From the description of Letter to Henry L. Abbot, circa 1896. (University of Georgia). WorldCat record id: 460746690

Daniel Coit Gilman: president of the University of California, 1872-1875; president of Johns Hopkins University, 1875-1900; educator and author.

Daniel Coit Gilman, educator, university president, and author, was born in Norwich, Connecticut, July 6, 1831, the son of William Charles and Elizabeth Coit Gilman, descendants of the founders of Norwich. He was educated at Norwich Academy where Timothy Dwight was a classmate. At the age of fourteen Gilman's family moved to New York City where he attended a school under the direction of Calvin Tracy, his old instructor at Norwich Academy. As a result of his excellent penmanship, Gilman was introduced to library work, obtaining a position with Henry Stevens to catalog the books from the library of George Washington which had been purchased in 1848 by the Boston Athenaeum. This was followed by catalog work in the Mercantile Library of New York, with S. Hastings Grant, whose intimate friend Gilman became. From this relationship grew Norton's Literary Gazette, which they edited for several years. Through their efforts there was held the first annual meeting of American librarians in 1853.

Gilman continued his studies at the Cornelius Institute in New York before entering Yale College in 1848. After graduation in 1852, he studied for a few months at Harvard College, living in the home of Professor Arnold Guyot, who aroused in Gilman an interest in geography. In December, 1853, he and Andrew Dickson White, a close friend and classmate at Yale, sailed for Europe as attachés of the American legation at St. Petersburg. After two years abroad, Gilman returned to the United States to become assistant librarian at Yale College. In 1858 he succeeded Edward C. Herrick as librarian. Gilman was also instrumental in founding the Sheffield Scientific School, in which he served for nearly seventeen years as librarian, secretary, and professor of physical and political geography. He was also a member of the New Haven Board of Education and was influential in the adoption by New Haven schools of graded classes.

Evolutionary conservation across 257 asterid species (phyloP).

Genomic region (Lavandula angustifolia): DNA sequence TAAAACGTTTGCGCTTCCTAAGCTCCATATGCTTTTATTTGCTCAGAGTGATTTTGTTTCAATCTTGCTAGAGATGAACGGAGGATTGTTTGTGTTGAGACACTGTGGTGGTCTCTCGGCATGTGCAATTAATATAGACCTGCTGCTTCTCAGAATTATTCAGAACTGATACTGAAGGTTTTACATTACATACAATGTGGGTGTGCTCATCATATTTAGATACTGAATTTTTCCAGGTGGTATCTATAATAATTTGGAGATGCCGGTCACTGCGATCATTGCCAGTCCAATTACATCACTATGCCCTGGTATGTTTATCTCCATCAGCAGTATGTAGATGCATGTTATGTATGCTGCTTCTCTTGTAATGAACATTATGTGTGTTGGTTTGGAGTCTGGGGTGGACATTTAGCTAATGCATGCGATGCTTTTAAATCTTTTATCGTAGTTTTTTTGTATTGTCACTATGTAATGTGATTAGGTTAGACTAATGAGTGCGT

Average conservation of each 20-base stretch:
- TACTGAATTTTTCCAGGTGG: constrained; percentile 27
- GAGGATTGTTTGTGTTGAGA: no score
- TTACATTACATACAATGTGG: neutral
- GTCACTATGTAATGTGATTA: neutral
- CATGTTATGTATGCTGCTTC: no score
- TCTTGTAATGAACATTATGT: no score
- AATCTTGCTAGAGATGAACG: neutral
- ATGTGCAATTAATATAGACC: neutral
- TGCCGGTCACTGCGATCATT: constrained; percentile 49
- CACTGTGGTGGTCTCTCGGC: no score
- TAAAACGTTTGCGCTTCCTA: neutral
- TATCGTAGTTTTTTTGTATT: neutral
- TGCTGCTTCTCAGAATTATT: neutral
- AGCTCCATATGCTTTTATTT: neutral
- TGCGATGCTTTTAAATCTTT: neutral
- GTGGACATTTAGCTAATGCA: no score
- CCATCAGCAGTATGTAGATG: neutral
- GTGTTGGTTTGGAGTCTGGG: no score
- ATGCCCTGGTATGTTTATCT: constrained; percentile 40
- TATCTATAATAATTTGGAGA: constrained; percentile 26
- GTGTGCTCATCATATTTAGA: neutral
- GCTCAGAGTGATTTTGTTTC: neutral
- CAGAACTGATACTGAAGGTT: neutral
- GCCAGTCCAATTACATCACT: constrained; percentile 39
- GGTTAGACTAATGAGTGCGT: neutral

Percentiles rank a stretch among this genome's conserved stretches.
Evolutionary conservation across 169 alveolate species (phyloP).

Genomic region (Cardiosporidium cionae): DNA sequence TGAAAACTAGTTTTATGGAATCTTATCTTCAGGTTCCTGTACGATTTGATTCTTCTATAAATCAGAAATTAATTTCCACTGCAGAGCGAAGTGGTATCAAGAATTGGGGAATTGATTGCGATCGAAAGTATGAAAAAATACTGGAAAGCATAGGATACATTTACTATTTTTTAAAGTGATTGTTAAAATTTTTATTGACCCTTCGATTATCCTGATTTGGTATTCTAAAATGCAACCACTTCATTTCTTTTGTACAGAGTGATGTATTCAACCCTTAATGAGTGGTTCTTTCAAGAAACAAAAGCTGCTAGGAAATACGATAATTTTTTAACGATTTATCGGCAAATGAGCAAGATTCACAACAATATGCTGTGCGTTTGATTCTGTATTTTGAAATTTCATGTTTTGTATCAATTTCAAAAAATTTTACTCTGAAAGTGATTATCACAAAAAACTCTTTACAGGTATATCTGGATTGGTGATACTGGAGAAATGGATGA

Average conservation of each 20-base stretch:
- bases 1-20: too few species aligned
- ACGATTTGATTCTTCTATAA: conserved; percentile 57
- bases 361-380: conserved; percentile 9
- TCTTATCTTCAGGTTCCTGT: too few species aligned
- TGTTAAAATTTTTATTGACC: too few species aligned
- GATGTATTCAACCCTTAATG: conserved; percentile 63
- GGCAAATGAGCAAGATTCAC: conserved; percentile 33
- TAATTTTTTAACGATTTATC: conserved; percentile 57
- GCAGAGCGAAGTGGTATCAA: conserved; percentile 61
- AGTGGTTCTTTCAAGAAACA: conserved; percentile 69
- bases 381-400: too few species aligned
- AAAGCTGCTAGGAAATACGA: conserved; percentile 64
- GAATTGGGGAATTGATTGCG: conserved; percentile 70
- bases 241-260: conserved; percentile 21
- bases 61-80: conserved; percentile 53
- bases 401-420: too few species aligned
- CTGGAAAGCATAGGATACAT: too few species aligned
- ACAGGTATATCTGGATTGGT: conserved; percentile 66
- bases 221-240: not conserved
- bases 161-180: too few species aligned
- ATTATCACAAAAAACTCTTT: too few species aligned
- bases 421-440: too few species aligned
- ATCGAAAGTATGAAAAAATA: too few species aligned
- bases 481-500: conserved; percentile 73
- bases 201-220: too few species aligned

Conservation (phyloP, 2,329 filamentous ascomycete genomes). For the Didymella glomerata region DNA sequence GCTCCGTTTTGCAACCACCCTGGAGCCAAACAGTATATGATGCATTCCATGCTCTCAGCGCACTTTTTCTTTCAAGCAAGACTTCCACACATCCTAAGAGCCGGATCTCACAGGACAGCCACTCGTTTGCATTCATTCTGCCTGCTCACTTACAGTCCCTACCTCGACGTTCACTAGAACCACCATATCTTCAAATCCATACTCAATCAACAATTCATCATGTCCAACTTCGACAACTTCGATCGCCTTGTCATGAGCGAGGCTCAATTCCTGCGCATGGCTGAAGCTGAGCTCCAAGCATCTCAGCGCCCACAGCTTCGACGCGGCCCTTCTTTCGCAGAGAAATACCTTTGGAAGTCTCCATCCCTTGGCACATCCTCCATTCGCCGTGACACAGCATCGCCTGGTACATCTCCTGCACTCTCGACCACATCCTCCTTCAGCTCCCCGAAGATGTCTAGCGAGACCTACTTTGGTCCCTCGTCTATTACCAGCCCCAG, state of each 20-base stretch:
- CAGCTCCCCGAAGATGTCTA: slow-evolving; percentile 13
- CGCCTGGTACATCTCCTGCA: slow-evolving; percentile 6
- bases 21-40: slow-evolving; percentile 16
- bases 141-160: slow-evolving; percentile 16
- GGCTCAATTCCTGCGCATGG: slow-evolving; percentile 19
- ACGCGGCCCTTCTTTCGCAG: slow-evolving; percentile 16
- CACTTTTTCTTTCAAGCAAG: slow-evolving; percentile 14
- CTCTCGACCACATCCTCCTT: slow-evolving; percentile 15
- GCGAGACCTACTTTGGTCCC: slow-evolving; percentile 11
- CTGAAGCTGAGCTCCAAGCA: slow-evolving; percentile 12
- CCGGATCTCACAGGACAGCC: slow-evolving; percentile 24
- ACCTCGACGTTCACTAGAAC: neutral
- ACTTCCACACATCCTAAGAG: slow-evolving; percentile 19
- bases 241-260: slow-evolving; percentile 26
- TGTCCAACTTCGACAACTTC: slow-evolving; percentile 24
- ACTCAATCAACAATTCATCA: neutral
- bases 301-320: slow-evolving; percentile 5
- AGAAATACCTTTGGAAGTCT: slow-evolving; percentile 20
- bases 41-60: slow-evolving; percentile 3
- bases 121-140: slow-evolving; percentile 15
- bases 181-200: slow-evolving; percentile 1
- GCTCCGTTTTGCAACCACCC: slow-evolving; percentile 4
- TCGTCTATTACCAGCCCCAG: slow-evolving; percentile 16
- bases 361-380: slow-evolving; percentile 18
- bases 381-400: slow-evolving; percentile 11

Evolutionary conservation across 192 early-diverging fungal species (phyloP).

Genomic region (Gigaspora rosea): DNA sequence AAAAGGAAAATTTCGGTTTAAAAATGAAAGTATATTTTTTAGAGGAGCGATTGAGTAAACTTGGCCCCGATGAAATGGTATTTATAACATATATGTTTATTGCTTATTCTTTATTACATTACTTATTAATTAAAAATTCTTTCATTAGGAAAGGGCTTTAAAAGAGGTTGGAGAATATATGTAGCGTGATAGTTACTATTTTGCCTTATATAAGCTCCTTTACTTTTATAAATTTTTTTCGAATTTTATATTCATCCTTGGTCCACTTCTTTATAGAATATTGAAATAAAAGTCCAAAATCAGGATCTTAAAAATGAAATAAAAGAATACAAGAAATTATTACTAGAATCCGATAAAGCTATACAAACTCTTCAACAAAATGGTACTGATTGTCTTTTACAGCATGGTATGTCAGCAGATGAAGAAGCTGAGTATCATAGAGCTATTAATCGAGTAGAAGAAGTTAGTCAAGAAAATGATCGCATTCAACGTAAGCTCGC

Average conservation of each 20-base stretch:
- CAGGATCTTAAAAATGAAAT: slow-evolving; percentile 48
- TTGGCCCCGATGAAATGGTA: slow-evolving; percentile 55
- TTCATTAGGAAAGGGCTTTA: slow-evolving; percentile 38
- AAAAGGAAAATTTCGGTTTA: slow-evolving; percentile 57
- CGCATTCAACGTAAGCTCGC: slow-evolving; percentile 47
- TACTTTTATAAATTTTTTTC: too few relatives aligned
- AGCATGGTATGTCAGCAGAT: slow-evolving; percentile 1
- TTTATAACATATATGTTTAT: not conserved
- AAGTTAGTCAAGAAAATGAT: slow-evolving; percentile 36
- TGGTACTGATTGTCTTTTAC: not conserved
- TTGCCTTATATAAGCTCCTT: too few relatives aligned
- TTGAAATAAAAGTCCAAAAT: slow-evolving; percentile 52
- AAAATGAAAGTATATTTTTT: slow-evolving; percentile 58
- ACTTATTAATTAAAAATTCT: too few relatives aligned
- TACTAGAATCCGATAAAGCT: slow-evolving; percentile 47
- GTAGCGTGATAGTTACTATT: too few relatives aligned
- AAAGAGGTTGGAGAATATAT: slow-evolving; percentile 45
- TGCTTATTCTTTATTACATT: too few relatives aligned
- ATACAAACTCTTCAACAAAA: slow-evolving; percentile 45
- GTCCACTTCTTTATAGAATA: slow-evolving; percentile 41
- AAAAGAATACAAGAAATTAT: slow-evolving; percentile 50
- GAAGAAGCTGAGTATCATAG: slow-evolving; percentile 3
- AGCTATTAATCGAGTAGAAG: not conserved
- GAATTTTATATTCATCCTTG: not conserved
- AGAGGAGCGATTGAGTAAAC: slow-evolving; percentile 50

In 1872 Gilman became president of the University of California, but left that post in 1875 to become president of the newly created Johns Hopkins University. He served as president of Johns Hopkins until 1902, during which period its mode of graduate studies became the model for American universities. Gilman's success was attributable in part to his ability to attract outstanding scholars to Hopkins, but also because he placed great emphasis upon science at a time when most American college presidents regarded science as inimical to the religious and moral development of their students. In addition, Gilman was largely responsible for making Johns Hopkins the leading center of medical education in the country.

Upon retirement from Hopkins, Gilman became the first president of the Carnegie Institution of Washington, D.C. In addition, he served as vice-president of the American Bible Society; was a member of the U.S. commission investigating the U.S.-Venezuela boundary dispute; served in 1879 as president of the American Social Science Association; was a trustee of various foundations, including the Russell Sage Foundation, the Peabody Education Fund, and the John F. Slater Fund; and served as president of the National Civil Service Reform League from 1901 to 1907.

Gilman was twice married: first, on December 4, 1861, to Mary Ketcham of New York City, who died in 1869, and again, on June 13, 1877, to Elizabeth Dwight Woolsey, who survived him by fourteen months, dying in 1910. Gilman died on October 13, 1908.

From the guide to the Daniel Coit Gilman papers, 1845-1910, (Manuscripts and Archives)